Oil prices edged higher Monday in advance of this week’s U.S. government report on American crude stockpiles after and unexpected drop in inventories last week.
Benchmark West Texas Intermediate crude rose 10 cents to finish at US$93.19 a barrel on the New York Mercantile Exchange. Brent crude, used to price international varieties, climbed nine cents to end at US$111.40 per barrel in London.
The U.S. Energy Information Administration said last Friday that crude supplies fell by 11.1 million barrels, or three per cent, for the week ended Dec. 28. Analysts had expected a drop of just a million barrels.
The American Petroleum Institute will post its inventory report on Tuesday evening, while the EIA will release its own report Wednesday morning.
The impact of last week’s release of a transcript of the Federal Reserve’s December meeting showing that U.S. policy-makers disagreed over how long to keep a bond-purchase program in place was still being felt on the market.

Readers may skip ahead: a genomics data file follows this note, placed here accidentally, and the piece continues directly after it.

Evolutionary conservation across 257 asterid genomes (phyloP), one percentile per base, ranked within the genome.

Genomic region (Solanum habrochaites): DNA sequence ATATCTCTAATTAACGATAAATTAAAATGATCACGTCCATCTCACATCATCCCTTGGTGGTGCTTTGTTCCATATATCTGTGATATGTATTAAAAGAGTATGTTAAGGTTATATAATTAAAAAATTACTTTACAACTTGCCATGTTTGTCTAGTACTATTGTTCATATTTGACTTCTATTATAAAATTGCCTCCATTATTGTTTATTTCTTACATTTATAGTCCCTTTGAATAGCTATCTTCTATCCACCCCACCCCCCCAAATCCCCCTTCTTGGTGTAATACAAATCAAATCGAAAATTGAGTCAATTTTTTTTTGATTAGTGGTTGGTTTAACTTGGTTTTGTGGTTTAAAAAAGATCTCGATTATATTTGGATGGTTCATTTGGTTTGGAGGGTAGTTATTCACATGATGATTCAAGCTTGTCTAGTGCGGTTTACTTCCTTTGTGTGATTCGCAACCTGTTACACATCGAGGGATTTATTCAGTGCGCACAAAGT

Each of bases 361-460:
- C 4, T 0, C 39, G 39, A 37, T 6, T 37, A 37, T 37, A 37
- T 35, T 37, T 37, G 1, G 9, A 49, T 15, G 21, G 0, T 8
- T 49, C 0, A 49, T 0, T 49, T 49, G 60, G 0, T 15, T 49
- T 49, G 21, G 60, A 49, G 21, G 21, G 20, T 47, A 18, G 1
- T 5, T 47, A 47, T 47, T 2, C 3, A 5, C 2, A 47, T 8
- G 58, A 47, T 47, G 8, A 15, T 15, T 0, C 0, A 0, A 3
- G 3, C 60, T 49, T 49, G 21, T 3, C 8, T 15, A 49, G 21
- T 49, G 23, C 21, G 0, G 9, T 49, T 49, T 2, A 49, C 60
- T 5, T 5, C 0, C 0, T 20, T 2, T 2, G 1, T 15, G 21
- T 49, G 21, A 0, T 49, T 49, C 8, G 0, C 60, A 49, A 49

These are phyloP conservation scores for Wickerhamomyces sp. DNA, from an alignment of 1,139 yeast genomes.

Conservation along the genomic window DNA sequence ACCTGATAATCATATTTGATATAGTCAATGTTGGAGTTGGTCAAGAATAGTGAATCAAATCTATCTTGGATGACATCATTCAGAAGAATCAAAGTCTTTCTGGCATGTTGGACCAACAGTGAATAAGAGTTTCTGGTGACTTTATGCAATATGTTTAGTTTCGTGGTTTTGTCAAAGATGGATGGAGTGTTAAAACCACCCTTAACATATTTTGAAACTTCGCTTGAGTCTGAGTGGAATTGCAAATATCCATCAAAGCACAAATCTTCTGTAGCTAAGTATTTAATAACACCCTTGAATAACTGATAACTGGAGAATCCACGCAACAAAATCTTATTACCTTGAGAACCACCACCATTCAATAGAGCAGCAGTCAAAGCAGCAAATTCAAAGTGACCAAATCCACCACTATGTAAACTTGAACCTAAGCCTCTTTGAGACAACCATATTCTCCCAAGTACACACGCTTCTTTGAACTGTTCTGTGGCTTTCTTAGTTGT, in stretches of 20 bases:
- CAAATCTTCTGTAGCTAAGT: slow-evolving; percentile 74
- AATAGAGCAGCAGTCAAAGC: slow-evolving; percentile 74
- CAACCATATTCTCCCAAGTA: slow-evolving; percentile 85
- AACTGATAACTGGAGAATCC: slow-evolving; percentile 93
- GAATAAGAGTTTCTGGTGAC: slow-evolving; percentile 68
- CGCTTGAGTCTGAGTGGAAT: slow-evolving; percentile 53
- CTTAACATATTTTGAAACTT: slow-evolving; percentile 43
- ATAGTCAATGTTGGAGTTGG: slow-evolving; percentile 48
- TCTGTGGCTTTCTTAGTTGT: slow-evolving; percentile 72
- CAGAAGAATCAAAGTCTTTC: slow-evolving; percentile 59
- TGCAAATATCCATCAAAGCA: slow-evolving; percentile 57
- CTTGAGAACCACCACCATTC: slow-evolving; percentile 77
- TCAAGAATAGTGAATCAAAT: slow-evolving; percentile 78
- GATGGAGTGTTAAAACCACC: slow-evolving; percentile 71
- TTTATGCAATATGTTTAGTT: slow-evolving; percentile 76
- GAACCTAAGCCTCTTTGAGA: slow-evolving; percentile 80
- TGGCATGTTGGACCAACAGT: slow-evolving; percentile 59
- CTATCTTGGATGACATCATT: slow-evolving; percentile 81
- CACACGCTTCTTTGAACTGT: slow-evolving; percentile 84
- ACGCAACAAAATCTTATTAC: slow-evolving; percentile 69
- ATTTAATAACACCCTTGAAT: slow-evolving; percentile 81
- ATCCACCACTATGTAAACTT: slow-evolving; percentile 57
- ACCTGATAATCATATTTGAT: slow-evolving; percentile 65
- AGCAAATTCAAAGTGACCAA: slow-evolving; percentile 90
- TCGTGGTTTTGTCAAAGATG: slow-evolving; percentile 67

Traders inferred the Fed might shorten the program, which could send U.S. interest rates, and therefore the dollar, higher and drive down the price of oil. Oil, which is priced in dollars, tends to fall as the dollar strengthens and makes crude more expensive for investors holding other currencies.
In other energy futures trading on the Nymex, wholesale gasoline added one cent to finish at US$2.78 a U.S. gallon (3.79 litres), heating oil rose one cent to end at US$3.03 a gallon and natural gas dropped two cents to finish at US$3.27 per 1,000 cubic feet.